Math and Music: What We Call Victory

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Hailing from Thurmont, Maryland, What We Call Victory is a rock/metal/progressive type band, formed at the end of 2008. Starting in a small storage shed, the band has made several lineup changes since its formation; current members are Daryl Hahn, guitar, Steven Hanes, vocals, Dillon Baird, drums, Stefan Sandman, bass, and Brandon Grimes, guitar.  

What We Call Victory (WWCV) started off as Dawn of Desolation before changing their name in 2009.  Bassist, Stefan Sandman explained the band felt they needed a more accessible name as they were garnering momentum in the local music scene. He felt that their music was easily enjoyed by cross genres, so packaging it with a new name would increase support.  

The band’s style has been described as progressive death metal with the ability to throw out traditional music theory rules to get the audience grooving.  The band insists that at the core of their music lies a concoction of heavy metal and rock, but also using influences from Stevie Wonder.  The guys have begun to pride themselves on claiming experimental and progressive labels as well.  

“There are so many right and wrong ingredients thrown in there for our enjoyment.  As soon as we started using those elements, we became much happier with the results,” quotes Sandman.

Hanes, Baird, Sandman and Grimes are all working on college degrees while managing to stay consistent with WWCV.  While Baird, Sandman and Grimes are taking classes at Frederick Community College, Hanes, a senior at UMBC studying mathematics, lives an hour away during the school year. However, the band has learned to cope with not being able to see each other at all times.  Hanes does most of the lyrical writing and song titles (using his math degree) while the instrumentalist work on songs in batches.  Each instrumentalist can cross over to each other’s usual element, making the collaborative process useful.  Frequently, one member’s idea will be used by another member [in a song], and the band explains they enjoy seeing their ideas used by somebody else.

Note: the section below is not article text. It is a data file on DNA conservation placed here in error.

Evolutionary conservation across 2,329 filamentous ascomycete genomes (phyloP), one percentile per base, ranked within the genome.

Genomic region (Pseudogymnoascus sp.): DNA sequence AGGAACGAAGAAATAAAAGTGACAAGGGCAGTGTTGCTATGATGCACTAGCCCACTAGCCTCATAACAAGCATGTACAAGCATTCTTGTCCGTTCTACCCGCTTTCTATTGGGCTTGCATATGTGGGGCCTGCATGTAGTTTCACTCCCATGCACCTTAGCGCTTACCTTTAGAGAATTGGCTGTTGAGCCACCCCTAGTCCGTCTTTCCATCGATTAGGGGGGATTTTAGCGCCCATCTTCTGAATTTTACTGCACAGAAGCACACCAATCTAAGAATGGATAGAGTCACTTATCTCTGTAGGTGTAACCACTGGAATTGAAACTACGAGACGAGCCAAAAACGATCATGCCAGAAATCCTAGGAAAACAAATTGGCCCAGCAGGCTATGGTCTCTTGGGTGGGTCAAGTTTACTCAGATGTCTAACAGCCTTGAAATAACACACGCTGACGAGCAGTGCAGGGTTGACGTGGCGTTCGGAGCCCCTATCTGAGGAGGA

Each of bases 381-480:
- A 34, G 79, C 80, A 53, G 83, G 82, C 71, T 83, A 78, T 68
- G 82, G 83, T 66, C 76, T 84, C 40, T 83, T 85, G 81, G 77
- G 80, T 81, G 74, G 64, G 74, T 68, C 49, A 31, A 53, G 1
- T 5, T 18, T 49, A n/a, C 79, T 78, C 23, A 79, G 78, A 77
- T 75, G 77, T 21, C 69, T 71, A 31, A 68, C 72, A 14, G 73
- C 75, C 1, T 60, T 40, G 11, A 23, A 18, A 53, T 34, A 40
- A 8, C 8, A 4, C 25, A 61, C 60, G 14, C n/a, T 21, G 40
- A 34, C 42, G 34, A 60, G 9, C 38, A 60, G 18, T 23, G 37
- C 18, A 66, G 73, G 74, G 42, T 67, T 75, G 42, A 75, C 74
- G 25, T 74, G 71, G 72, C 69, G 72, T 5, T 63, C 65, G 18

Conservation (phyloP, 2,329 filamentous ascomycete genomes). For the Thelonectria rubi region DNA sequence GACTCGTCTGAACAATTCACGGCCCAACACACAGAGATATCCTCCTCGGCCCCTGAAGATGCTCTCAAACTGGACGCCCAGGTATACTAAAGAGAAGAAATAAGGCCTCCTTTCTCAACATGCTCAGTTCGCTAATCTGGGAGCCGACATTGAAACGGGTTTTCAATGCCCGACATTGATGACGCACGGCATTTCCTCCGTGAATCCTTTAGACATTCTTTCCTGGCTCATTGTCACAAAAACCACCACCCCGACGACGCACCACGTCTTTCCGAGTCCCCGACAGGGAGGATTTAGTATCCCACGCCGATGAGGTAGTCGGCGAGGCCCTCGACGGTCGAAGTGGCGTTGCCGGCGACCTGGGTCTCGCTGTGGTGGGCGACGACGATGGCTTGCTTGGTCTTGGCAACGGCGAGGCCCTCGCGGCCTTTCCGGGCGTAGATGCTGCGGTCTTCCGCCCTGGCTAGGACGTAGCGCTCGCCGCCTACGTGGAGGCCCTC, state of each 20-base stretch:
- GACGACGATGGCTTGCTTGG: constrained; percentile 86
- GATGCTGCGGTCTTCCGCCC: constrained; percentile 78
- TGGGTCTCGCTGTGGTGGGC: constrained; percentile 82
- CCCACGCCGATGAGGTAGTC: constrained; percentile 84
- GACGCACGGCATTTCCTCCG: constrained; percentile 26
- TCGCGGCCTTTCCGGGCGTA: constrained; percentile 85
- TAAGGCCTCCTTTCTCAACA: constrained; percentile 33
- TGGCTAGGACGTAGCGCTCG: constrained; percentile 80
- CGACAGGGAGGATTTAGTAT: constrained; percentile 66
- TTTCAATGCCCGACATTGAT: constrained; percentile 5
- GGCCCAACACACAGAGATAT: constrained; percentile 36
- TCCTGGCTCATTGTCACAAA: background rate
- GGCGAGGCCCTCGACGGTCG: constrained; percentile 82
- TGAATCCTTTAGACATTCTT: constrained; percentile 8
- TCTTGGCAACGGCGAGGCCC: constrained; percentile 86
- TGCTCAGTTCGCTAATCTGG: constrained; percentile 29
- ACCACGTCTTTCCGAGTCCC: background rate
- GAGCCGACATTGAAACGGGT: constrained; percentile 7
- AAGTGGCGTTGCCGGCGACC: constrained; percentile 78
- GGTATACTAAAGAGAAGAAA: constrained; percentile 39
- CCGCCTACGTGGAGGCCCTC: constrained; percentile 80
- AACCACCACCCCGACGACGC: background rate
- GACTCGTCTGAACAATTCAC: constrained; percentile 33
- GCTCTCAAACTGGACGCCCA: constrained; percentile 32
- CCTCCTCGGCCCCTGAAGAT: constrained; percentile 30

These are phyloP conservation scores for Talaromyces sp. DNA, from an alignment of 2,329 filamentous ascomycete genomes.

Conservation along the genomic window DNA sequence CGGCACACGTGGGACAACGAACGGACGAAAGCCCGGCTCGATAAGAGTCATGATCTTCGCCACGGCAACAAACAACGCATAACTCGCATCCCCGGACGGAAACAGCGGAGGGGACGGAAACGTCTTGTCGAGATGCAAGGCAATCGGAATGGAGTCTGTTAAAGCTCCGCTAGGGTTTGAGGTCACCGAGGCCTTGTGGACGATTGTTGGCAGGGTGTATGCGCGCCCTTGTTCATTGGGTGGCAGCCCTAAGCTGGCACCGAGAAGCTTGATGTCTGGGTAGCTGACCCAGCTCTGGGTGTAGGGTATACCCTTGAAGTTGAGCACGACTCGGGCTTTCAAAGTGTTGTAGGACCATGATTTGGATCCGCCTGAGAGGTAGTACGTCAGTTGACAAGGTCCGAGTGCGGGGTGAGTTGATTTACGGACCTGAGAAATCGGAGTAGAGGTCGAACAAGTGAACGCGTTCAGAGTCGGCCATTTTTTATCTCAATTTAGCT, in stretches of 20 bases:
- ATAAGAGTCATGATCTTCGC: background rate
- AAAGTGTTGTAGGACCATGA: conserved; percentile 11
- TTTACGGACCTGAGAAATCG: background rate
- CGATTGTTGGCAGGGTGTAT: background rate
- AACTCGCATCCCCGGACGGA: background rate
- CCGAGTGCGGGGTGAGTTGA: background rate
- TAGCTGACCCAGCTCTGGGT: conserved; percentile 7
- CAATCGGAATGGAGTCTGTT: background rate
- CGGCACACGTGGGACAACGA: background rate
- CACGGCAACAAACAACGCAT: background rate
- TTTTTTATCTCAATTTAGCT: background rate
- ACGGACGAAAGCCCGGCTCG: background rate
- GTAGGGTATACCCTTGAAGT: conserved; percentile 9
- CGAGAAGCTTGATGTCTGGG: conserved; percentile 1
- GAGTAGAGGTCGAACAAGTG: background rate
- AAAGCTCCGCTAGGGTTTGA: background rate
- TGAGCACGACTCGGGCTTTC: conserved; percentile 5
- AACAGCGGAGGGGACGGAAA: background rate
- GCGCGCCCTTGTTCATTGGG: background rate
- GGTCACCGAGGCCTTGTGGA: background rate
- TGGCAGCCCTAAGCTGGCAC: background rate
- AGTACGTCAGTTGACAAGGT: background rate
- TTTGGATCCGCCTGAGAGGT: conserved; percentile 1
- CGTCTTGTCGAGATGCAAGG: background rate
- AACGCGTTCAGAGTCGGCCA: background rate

WWCV has toured the southern part of the US once but plans on doing more tours as time goes.  They did all of the booking, contacting and organizing themselves and said they learned a lot by doing everything on their own.  They’ve also been busy in the studio writing and recording for their new CD, which is to be released later this year and is currently untitled.  It will feature one or two older songs rewritten but will be 90 percent new material.

The band, having sought out the best instrumentalist teachers available in Frederick, has changed not only their sound, but their attitude toward music over the past year.

When asked for their advice to other college students, WWCV called on something they had to tackle and learn as a band themselves, “let your instrument be a vessel for yourideas. It'll make playing, singing, screaming, and writing music, as well as lyrics so much truer. Some of my favorite singers and players have weak voices and don't hide it. Let it be!” Sandman said.

Sophomore > Visual Communications and Psychology > Penn State University

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